Lead is a naturally occurring bluish-gray metal found in small amounts in the Earth’s crust and can be found in all parts of our environment (Gupta, 2007). Lead is found in our food, water, air and soil. Lead emitted by smelters and boilers that burn used motor oil is frequently deposited in the soil, where it is taken up by crops (Chiras, 2009). Lead is known as an enzymatic toxicant, is neurotoxic, hemato and cardiovascular toxic, nephrotoxic, immunotoxic, carcinogenic, teratogenic and mutagenic (Kiran et al., 2009; Moreira and Moreira, 2004). Lead damages cellular materials, alters cellular genetics and produces oxidative damage. It causes hyperproduction of free radicals and decreased availability of anti oxidant reserves to respond to the resultant damage. It also interrupts enzyme activation and competitively inhibits trace mineral absorption. Lead binds to sulfhydryl proteins (interrupting structural protein synthesis), alters calcium homeostasis and lowers the levels of available sulfhydryl antioxidant reserves in the body (Lynpatrick, 2006). The toxicity of lead is closely related to age, sex, route of exposure level of intake, solubility, metal oxidation state, retention percentage, duration of exposure, frequency of intake, casr rate, mechanisms and efficiency of excretion. Lead has been associated with various forms of cancer, nephrotoxicity, central nervous system effects and cardiovascular diseases in humans (Pitot and Dragan, 1996).
Captopril (D-3-mercapto-2-methyl-propanoyl-L-proline) is an angiotension-converting enzyme (ACE) inhibitor. Besides, its role as a treatment for hypertension (Sultana et al., 2007), it is commonly used as a cardioprotective drug (Khattab et al., 2005). Like other ACE inhibitors, captopril inhibits the conversion of angiotensin I, a relatively inactive molecule, to angiotensin II which is the major mediator of vasoconstriction and volume expansion induced by the renin–angiotensin system. Captopril, an inhibitor of angiotensin converting enzyme (ACE), has also been postulated as a free radical scavenger because of its terminal sulfhydryl group (Bagchi et al., 1989; Andreoli, 1993). Some in vitro studies indicate that captopril functions as an antioxidant both by scavenging ROS and by increasing the activities of antioxidant enzymes such as superoxide dismutase and glutathione peroxidase (Westlin and Mullane, 1988; Kojsova et al., 2006). Captopril has been shown to decrease serum lipid peroxide concentrations in diabetic patients (Ha and Kim, 1992).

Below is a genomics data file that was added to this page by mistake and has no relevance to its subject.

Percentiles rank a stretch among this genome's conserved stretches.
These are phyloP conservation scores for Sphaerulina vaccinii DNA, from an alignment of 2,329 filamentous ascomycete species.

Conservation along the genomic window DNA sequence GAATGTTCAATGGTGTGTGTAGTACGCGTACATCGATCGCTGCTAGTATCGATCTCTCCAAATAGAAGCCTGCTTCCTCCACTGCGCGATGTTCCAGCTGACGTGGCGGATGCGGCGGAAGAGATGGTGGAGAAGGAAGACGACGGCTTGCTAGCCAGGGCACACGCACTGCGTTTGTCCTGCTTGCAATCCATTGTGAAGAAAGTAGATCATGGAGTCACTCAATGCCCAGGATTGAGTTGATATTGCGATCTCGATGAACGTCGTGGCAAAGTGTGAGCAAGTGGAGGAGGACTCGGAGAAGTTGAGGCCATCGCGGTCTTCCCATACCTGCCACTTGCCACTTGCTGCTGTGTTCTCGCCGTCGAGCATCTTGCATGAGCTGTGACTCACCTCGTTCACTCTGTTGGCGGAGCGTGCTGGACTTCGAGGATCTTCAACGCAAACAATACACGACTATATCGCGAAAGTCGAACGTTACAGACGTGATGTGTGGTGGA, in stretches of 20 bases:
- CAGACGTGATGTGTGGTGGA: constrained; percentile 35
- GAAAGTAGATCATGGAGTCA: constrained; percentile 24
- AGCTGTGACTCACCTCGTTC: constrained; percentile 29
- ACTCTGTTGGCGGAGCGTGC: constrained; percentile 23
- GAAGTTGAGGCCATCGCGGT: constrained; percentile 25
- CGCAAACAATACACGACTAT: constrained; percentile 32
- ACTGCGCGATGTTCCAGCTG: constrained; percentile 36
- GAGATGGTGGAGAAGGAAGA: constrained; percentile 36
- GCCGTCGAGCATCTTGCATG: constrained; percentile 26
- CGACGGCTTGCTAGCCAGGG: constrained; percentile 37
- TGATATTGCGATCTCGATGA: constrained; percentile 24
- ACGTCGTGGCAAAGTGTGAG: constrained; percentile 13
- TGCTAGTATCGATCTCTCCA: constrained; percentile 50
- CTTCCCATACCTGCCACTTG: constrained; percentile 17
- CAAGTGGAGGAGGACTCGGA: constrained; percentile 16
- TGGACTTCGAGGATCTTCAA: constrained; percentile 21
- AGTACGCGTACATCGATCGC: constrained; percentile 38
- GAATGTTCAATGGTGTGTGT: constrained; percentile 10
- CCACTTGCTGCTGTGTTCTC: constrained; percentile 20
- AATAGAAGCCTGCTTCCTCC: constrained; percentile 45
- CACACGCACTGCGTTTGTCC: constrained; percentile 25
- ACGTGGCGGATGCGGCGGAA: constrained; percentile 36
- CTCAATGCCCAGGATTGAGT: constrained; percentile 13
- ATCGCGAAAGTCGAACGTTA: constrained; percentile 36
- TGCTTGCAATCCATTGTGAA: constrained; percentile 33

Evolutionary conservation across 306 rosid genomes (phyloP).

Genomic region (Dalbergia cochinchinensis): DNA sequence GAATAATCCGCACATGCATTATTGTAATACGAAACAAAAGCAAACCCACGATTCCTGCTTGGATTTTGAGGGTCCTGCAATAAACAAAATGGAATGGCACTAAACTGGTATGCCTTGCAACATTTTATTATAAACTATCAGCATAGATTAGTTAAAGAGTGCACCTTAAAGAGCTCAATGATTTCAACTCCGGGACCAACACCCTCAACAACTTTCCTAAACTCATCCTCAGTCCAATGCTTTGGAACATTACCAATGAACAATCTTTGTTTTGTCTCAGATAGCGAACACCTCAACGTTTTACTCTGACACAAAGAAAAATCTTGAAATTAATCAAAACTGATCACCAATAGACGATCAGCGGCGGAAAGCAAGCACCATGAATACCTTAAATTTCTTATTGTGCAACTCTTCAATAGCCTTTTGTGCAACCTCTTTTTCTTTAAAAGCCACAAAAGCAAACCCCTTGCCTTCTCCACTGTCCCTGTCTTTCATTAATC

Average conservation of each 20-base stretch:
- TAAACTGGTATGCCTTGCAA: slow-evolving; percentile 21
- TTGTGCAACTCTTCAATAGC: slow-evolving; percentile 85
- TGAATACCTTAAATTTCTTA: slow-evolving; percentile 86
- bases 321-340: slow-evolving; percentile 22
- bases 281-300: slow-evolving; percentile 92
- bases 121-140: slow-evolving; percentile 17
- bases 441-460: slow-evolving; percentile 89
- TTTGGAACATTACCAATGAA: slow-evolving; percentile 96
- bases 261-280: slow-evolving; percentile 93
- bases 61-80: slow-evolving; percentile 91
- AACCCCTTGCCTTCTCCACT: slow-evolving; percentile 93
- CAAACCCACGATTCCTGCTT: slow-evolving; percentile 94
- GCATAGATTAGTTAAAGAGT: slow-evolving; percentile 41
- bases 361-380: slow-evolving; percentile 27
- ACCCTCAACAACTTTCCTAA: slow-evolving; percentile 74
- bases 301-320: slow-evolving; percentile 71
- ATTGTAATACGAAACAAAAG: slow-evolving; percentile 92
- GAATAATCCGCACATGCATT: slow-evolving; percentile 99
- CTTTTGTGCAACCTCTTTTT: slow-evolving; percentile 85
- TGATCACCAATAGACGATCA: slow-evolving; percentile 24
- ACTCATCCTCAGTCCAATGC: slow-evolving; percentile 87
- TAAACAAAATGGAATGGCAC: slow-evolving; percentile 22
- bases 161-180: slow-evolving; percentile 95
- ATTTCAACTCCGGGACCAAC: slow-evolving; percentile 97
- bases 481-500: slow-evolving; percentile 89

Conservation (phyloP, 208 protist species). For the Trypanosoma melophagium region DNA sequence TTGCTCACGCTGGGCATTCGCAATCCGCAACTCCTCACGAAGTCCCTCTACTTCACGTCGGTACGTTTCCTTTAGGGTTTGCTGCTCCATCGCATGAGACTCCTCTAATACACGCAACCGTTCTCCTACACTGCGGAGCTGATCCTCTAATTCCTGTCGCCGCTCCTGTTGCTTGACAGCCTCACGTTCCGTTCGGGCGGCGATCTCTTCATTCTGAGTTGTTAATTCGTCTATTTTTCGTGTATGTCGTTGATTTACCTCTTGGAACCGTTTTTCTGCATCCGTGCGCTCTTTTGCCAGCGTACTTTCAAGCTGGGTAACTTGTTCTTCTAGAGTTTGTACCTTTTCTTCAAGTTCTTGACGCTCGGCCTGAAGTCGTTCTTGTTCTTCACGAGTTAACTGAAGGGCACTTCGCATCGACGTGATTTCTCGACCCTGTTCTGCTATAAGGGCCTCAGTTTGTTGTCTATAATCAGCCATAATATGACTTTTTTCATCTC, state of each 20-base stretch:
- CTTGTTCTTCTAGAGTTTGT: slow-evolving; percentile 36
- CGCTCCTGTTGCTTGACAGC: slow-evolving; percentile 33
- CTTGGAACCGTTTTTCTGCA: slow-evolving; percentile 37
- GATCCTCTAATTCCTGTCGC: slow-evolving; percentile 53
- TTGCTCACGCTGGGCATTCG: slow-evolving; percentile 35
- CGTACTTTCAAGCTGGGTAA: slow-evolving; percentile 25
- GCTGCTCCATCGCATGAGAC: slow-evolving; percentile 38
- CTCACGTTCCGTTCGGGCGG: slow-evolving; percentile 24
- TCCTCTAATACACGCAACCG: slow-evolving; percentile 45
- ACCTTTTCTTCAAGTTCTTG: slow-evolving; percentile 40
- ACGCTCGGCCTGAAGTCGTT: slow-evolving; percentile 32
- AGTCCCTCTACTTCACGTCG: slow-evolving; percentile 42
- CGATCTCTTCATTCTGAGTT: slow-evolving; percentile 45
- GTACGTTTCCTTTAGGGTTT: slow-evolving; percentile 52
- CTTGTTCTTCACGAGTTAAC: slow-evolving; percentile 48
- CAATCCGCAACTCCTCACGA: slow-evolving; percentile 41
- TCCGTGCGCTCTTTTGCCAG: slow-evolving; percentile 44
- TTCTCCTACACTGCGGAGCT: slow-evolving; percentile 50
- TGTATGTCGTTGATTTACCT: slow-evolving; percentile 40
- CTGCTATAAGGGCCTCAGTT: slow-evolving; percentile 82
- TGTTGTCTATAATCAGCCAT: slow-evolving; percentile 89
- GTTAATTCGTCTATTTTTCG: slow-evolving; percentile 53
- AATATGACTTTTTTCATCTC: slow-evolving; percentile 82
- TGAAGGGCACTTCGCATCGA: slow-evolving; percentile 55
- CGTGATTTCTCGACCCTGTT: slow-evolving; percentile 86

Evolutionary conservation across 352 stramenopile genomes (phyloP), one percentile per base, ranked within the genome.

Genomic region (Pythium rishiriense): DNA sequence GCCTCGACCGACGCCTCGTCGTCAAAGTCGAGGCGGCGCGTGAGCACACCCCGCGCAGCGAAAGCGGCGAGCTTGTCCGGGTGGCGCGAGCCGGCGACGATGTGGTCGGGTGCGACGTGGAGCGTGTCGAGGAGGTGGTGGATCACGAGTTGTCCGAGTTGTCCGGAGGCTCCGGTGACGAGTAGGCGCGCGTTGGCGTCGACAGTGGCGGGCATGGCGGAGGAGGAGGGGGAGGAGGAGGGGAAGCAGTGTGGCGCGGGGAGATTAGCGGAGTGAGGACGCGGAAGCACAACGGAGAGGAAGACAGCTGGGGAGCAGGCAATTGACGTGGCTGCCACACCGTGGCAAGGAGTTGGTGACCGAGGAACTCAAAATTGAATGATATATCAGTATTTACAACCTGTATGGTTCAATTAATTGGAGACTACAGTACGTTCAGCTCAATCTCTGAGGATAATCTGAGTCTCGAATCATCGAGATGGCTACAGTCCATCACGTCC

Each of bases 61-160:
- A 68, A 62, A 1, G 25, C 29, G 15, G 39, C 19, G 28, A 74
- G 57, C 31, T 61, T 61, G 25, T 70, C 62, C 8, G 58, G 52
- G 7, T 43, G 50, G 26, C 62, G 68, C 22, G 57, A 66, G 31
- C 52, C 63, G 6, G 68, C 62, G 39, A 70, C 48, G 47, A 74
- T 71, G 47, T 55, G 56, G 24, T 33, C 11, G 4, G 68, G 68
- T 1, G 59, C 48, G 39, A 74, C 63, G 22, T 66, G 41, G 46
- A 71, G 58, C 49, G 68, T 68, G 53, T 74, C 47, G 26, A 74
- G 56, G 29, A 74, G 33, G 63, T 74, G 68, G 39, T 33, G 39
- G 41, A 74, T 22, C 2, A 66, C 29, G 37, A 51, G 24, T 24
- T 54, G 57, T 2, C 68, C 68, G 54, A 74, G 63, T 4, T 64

Material and methods
Lead had been a toxic problem for human beings from the earliest time. The ingested and absorbed lead stored primarily in soft tissues and bone, but the highest concentration of lead occurs within the bone, teeth, liver, lung, kidney, brain and spleen (Plumlee, 2004; Mudipalli, 2007). The present study resulted in insignificant differences in liver and spleen indices between control and experimental lead groups, that run in agreement with (Allouche et al., 2011). Histological investigations revealed that lead acetate exposure resulted in marked changes in the liver these findings agreed with (Jankeer and El-Nouri, 2009; Muselin et al., 2010; Suradkar et al., 2010) they stated that rat exposure to lead acetate caused hepatotoxicity characterized by engorgement of blood vessels along with sinusoidal hemorrhage, infiltration, dilatation of central veins and vacuolar degeneration of hepatocytes. In the present study, lead reached the liver via the portal vein that the liver is the first organ exposed to internally absorbed nutrients and other xenobiotics so lead accumulated in the liver tissue caused severe alterations characterized by congested and dilated portal veins and degeneration in hepatic cells with moderate ballooning, severe inflammation, apoptotic cells and mild fibrosis. Most orally ingested lead is excreted, but a portion is absorbed and is transferred to the blood where lead binds to hemoglobin in the erythrocytes so lead is carried through the circulatory system by erythrocytes, virtually all tissues in the body can become exposed to the toxic metal, particularly hematopoietic and immune system (Goering, 1993; Gidlow, 2004; Lawrence and McCabe, 1995). In the spleen, phagocytes (macrophages and polymorphonuclear cells) are responsible for slowing the propagation of an invading pathogen, while an antigen-specific adaptive immune response (antibody- or cell-mediated) is being established. Lead was reported to inhibit macrophage function (Kowolenko et al., l988; Mauel et al., 1989) possibly by overloading macrophages with cellular debris and inhibiting macrophage production of nitric oxide (Tian and Lawrence, 1995). In the context of adaptive humoral and cellular immune responses, lead increased both B-cell and T-cell in vitro proliferation (Lawrence, 1981a–c; Warner and Lawrence, 1986; Razani et al., 1999). In the present study, administration of lead resulted in severe changes in the spleen represented by severe lymphoid necrosis, moderate diffusion of white pulp into the red pulp, diminished lymphoid follicles and appearance of large macrophages might be due to the production of debris of dead cells.